Financier Vol. 9, No. 11, Pp 50-52, November 1985
8 Pages Posted: 15 May 2001
It is now difficult to launch a takeover against a Board willing to use the powers granted by the Unocal court to discriminate among shareholders. A determined Board could, in the extreme, pay out all the corporation's assets and leave the acquirer holding a worthless empty shell.
The Unocal victory over Mesa cost the Unocal shareholders $1.1, the amount by which the Mesa offer exceeded the $8.3 billion value of Unocal's victory. This loss is 26% of Unocal's pre-takeover value of $6.2 billion. As of October 11 Unocal's value had declined by another $754 million.
The $2.1 billion net increase in value to Unocal shareholders during the battle resulted from Unocal's $4.2 billion debt issue which, contrary to assertions, benefits its shareholders. It does so by bonding Unocal to pay out a substantial fraction of its huge cash flows to shareholders rather than to reinvest them in low-return projects, and by reducing taxes on Unocal and its shareholders.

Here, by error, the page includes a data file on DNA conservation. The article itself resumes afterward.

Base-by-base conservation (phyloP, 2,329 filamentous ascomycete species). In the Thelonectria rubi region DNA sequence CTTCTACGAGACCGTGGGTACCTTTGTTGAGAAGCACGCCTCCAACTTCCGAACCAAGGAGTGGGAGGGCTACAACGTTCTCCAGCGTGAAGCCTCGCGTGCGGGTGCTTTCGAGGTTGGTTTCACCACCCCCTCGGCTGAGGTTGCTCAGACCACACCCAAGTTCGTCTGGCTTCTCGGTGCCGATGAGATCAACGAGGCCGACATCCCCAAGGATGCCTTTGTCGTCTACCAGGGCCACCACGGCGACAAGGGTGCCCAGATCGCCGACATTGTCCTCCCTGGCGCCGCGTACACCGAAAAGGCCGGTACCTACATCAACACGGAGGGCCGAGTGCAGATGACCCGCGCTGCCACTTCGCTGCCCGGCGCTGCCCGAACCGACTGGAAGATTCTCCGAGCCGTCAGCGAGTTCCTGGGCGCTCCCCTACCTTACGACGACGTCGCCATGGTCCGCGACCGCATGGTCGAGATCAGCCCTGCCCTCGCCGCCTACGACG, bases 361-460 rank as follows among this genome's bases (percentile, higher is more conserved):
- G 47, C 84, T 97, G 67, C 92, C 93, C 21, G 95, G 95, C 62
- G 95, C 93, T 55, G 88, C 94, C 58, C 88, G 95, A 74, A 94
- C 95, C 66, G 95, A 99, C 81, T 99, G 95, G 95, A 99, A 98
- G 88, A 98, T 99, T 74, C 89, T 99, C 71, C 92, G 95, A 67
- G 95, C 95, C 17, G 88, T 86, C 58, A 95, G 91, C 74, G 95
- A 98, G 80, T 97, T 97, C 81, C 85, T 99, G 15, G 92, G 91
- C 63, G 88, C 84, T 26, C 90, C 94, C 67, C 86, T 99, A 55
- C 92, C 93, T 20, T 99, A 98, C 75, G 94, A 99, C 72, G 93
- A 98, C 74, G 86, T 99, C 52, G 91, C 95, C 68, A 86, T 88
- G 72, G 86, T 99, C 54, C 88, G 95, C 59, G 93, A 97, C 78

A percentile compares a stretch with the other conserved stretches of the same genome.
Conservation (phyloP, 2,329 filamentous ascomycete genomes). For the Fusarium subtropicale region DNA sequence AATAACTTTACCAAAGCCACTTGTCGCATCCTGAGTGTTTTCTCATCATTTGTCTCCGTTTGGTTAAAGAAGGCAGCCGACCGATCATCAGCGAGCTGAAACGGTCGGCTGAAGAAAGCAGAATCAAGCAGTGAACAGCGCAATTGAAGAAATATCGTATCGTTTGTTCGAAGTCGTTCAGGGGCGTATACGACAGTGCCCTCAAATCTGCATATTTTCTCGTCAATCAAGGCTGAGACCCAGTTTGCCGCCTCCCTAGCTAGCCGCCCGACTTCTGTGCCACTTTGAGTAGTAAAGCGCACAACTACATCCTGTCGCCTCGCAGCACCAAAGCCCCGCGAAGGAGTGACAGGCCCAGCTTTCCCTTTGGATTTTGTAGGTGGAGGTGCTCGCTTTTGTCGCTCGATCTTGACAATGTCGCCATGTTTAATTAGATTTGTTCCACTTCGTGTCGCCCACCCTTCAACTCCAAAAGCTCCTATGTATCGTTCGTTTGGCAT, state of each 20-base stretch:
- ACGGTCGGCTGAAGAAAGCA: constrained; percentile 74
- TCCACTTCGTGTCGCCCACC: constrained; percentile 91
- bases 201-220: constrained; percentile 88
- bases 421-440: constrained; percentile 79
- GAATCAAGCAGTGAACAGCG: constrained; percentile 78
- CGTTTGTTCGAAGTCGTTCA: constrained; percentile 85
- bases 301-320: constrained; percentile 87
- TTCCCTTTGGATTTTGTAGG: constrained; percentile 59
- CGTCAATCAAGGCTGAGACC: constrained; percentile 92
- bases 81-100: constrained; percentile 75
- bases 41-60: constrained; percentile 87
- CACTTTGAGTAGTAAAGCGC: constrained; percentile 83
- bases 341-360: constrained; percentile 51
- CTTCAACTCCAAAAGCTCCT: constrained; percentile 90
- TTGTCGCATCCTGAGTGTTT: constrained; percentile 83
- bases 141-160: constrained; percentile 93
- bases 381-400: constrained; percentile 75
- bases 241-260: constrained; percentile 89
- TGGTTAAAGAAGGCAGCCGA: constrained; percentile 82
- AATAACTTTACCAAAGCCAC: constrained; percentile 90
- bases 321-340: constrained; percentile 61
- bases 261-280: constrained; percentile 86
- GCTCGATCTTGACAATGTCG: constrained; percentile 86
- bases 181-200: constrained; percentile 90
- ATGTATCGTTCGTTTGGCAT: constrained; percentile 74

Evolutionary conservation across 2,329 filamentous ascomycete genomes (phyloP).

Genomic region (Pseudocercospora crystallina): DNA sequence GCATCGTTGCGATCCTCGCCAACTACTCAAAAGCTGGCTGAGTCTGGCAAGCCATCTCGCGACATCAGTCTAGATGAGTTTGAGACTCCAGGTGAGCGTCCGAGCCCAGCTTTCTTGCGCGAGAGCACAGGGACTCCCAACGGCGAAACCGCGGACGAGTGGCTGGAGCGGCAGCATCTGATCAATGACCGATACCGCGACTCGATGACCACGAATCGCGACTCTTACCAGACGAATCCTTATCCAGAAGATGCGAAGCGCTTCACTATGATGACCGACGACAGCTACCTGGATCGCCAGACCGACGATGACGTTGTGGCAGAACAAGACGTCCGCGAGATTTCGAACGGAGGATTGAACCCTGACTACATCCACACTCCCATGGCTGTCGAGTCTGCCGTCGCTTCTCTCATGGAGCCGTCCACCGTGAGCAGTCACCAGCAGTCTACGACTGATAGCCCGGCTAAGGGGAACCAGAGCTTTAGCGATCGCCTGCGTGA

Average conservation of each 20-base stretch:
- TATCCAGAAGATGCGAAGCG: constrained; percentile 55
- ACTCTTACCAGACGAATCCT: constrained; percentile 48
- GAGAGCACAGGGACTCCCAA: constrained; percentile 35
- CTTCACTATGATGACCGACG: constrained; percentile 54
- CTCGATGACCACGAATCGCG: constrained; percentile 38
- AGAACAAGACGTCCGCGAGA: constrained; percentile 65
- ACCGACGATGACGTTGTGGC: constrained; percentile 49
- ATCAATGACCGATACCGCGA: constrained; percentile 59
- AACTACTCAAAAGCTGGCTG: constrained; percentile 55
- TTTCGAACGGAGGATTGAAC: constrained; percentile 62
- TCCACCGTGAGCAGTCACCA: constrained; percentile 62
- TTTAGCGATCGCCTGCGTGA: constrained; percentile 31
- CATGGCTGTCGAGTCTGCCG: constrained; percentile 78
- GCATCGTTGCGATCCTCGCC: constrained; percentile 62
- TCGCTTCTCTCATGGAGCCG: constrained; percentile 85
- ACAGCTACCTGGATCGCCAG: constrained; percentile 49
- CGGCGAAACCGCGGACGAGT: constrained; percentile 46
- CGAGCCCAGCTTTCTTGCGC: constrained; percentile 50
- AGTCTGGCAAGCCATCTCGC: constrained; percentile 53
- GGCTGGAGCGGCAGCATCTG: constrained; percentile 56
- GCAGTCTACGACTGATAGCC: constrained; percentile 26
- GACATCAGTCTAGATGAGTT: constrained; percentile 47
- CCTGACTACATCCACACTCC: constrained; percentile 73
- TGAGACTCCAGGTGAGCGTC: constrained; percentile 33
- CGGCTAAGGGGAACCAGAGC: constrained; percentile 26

For his services in generating this $2.1 billion gain for Unocal shareholders, T. Boone Pickens has been vilified in the press, and Mesa Partners II has incurred net losses, before taxes. In addition to Mesa's losses, shareholders of all Delaware corporations lose because the court's decision gives management a weapon so powerful it essentially guarantees that no Delaware corporation that uses it will be taken over by a tender offer.
Keywords: Unocal, Delaware Supreme Court, greenmail, benefit of takeovers, Mesa Partners, tender offer(s)
Suggested Citation: Suggested Citation
Jensen, Michael C., When Unocal Won Over Pickens, Shareholders and Society Lost. Financier Vol. 9, No. 11, Pp 50-52, November 1985. Available at SSRN: https://ssrn.com/abstract=244157 or http://dx.doi.org/10.2139/ssrn.244157